9. 1 point
    As we prepare for the premiere of the Premier league, it’s important to reflect on what came before. The league had a game of the week on TSN and had national attention, but it’s teams came in and out of the structure every winter. ... Read more on the NSXI Network.
  10. 1 point
    New WPSL expansion club, Vancouver Island FC announced their first three signings in club history on April 19th. Three players were named to the roster: Liz Gregg, Mariel Solsberg, and Alexis McKinty. Coached by Neil Sedgwick and Wes Barrett, the first tryouts were held on April 1st and the club has two more tryouts scheduled for late April. Liz Gregg joins VIFC with a wealth of professional football experience including multiple seasons abroad with Doncaster Rovers Belles. ... Continue reading on the NSXI Network.
  11. 1 point
    Duane Rollins

    A fresh start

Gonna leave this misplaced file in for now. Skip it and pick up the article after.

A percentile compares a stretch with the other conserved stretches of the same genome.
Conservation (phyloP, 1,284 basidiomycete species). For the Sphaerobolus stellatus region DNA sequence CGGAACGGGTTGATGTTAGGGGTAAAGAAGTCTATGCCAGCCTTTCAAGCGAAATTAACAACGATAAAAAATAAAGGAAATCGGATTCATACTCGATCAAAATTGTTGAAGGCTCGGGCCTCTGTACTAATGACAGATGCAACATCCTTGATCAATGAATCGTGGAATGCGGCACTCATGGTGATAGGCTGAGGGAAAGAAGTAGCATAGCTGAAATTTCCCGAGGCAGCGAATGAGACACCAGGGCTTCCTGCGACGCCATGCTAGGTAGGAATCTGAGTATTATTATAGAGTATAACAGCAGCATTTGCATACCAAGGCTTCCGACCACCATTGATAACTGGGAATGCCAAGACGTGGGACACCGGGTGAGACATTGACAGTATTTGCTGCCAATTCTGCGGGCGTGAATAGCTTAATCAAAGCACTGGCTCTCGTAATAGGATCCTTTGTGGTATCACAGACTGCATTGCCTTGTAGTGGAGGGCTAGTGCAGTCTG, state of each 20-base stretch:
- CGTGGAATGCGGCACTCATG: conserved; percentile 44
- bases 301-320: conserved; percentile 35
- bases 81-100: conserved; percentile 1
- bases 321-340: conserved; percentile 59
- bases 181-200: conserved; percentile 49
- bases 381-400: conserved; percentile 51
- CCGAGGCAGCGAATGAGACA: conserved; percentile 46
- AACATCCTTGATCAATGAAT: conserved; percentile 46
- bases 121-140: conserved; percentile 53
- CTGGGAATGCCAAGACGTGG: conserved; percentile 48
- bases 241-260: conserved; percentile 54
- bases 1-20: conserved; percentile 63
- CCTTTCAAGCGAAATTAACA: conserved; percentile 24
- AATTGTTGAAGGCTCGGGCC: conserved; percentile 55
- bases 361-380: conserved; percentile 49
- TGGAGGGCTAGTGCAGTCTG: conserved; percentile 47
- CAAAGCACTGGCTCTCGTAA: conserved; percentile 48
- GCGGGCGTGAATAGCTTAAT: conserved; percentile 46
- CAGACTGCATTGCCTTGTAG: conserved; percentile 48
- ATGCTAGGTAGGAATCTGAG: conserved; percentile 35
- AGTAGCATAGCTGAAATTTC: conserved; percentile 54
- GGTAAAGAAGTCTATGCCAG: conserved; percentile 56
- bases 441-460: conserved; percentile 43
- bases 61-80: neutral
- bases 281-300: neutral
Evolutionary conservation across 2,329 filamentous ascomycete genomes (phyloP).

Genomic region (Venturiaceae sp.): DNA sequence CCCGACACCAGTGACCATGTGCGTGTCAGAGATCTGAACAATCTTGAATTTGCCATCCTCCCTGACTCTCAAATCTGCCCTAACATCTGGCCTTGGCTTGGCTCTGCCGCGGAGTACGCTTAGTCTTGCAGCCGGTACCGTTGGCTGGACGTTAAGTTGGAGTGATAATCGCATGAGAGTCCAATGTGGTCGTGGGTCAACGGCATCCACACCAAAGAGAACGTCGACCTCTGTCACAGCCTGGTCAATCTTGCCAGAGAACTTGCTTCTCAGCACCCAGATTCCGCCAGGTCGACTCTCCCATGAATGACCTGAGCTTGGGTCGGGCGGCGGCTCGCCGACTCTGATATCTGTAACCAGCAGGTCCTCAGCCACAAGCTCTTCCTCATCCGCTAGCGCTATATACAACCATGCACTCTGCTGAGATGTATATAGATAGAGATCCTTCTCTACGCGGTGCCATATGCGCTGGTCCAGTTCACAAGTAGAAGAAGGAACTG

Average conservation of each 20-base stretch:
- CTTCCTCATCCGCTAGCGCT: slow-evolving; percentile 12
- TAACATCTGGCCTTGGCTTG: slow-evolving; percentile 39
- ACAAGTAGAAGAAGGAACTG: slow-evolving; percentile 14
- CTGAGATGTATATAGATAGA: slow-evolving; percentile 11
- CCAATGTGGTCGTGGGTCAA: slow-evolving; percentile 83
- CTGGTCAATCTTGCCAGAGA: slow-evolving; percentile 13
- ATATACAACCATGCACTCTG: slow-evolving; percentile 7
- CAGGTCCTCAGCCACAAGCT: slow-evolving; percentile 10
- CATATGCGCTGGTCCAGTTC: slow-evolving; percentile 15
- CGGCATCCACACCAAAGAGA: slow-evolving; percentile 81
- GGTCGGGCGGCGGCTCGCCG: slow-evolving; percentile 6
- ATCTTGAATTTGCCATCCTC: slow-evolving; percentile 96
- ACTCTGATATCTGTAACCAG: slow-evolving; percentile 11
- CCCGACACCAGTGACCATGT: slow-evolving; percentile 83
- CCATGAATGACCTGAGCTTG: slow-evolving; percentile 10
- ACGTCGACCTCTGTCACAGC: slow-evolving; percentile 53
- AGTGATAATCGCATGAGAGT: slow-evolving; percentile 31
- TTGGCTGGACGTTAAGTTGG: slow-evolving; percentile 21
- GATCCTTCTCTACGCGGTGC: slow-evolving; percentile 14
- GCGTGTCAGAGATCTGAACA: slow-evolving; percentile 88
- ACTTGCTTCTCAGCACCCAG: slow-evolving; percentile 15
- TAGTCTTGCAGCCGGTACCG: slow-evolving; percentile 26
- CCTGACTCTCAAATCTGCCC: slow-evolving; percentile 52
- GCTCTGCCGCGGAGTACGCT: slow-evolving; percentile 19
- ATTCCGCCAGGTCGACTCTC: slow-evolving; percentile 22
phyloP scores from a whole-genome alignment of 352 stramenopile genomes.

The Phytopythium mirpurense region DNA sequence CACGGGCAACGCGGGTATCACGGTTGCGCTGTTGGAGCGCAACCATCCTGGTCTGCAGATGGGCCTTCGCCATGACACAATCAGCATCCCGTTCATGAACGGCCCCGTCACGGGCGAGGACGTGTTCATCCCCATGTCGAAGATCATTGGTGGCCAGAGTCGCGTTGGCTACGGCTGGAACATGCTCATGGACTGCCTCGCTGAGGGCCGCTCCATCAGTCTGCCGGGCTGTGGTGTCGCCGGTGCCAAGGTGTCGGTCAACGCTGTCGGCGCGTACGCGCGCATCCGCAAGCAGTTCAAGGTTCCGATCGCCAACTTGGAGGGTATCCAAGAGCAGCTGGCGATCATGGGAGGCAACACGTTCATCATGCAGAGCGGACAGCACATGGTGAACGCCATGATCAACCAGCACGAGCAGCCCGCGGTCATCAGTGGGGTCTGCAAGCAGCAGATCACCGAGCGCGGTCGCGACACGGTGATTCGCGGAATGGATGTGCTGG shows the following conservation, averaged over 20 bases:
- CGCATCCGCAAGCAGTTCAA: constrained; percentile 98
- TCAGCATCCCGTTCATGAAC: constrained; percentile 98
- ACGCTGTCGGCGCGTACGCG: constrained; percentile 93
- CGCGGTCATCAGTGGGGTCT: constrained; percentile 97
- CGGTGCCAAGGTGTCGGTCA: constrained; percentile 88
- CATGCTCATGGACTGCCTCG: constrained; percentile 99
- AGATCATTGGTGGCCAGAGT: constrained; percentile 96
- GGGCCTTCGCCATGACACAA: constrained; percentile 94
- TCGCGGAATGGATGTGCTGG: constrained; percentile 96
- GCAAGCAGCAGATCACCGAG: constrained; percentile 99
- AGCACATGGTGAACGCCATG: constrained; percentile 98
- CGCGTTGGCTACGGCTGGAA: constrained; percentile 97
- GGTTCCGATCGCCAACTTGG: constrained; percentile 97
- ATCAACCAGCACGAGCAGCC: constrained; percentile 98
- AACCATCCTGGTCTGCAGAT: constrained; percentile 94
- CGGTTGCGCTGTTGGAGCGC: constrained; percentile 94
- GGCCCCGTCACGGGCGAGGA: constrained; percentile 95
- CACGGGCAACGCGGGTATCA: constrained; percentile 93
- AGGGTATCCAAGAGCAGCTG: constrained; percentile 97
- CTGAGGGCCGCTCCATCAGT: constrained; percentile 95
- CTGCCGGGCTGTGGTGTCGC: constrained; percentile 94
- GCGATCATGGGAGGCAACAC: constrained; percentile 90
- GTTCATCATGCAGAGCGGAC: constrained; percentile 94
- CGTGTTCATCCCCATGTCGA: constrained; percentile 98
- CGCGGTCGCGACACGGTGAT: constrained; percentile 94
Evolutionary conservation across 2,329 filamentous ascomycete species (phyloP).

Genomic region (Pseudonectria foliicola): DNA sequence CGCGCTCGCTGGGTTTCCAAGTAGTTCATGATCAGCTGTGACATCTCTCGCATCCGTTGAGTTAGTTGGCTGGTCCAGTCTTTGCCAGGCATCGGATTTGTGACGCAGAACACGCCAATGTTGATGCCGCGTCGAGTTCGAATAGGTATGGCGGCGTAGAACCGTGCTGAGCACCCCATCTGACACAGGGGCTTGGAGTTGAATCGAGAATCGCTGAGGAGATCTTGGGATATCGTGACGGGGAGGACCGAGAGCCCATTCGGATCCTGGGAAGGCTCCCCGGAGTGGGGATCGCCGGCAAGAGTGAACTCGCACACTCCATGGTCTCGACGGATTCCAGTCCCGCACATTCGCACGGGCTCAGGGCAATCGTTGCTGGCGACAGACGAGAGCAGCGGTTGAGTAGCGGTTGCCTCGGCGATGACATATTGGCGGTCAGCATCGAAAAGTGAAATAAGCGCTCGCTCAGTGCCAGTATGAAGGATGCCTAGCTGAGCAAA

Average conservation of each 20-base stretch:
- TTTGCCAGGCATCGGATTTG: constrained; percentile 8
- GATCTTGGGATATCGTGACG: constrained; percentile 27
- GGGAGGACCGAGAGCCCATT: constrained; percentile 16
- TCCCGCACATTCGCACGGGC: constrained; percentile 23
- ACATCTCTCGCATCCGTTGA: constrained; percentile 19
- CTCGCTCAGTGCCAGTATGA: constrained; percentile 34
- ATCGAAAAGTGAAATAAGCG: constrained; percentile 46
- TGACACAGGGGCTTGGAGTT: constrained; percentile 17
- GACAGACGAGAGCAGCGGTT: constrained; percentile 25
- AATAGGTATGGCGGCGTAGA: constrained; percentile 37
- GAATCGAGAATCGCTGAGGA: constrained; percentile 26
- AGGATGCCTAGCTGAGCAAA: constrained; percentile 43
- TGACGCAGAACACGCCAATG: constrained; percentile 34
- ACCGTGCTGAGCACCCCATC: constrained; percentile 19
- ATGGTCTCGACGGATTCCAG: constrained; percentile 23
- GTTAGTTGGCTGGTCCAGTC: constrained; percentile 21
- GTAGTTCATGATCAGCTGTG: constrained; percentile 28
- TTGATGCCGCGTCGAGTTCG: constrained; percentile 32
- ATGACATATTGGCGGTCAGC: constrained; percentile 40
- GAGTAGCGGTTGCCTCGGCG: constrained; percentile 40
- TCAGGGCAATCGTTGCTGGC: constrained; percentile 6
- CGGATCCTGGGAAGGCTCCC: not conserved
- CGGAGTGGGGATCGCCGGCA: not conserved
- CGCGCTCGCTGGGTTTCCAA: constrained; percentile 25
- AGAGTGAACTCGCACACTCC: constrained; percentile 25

In the words of the great modern poet that is Demi Lovato: So how did you get here under my skin? I swore that I'd never let you back in Should've known better than trying to let you go 'Cause here we go go go go again After nearly a year of...let's call it re-charging...CSN is back with a slightly new mandate and hopefully a revitalized zest for writing about the always frustrating but rarely dull world of Canadian soccer. We would have been back sooner, but we had a lot of work to accomplish first. Most importantly, we needed to change the look of the site and to get rid of a truly staggering amount of spam that had overwhelmed us and that played a significant role in creating the burn-out that necessitated that above mentioned re-charging. The comments section, once the best check of my ego I could have ever hoped for, but yet an important part of making CSN a community rather than just a news site, became the bane of my existence. Unless you were in the market for Russian pharmaceuticals there was no point checking the comments. Without the understanding that people are reading it becomes difficult to motivate yourself to take time out of your schedule to do that hard work of writing -- especially when you spend a lot of time commenting in audio form as the host of SoccerToday. Speaking personally, the burn out was also just a product of doing it for so long. You feel that you are repeating yourself after a while. But, eventually you start to miss it and you start to feel that you need to get your voice back out there in a consistent way. A lot remains the same about Canadian soccer, but a lot has changed as well. Part of CSN's (slightly) new mandate will be to address those changes -- specifically the Canadian Premier League project that is (frustratingly still) on the horizon. Additionally, D3 level leagues like League1 Ontario, the PLSQ and the new BC initiative are becoming more and more important in the system and reporting on them will become a big focus of CSN 2.0. That's not to say we won't still talk about MLS and the three Canadian teams. There was a time when I felt that maybe we should step away from that kind of coverage (and I still think we should focus a bit less on it compared to the topics outlined above), but when nearly 100,000 people attend the Eastern Conference Final in Canada and a million more watch it on TV it's hard to say that it shouldn't be covered. So, it will be. As will the national teams and issues that impact Canadian soccer at all levels, regardless of where it originates from. It's going to be a lot of work. But, it's work I'm excited to get back to after a little time away. In the words of retired Canadian soccer poet Ben Knight... ONWARD!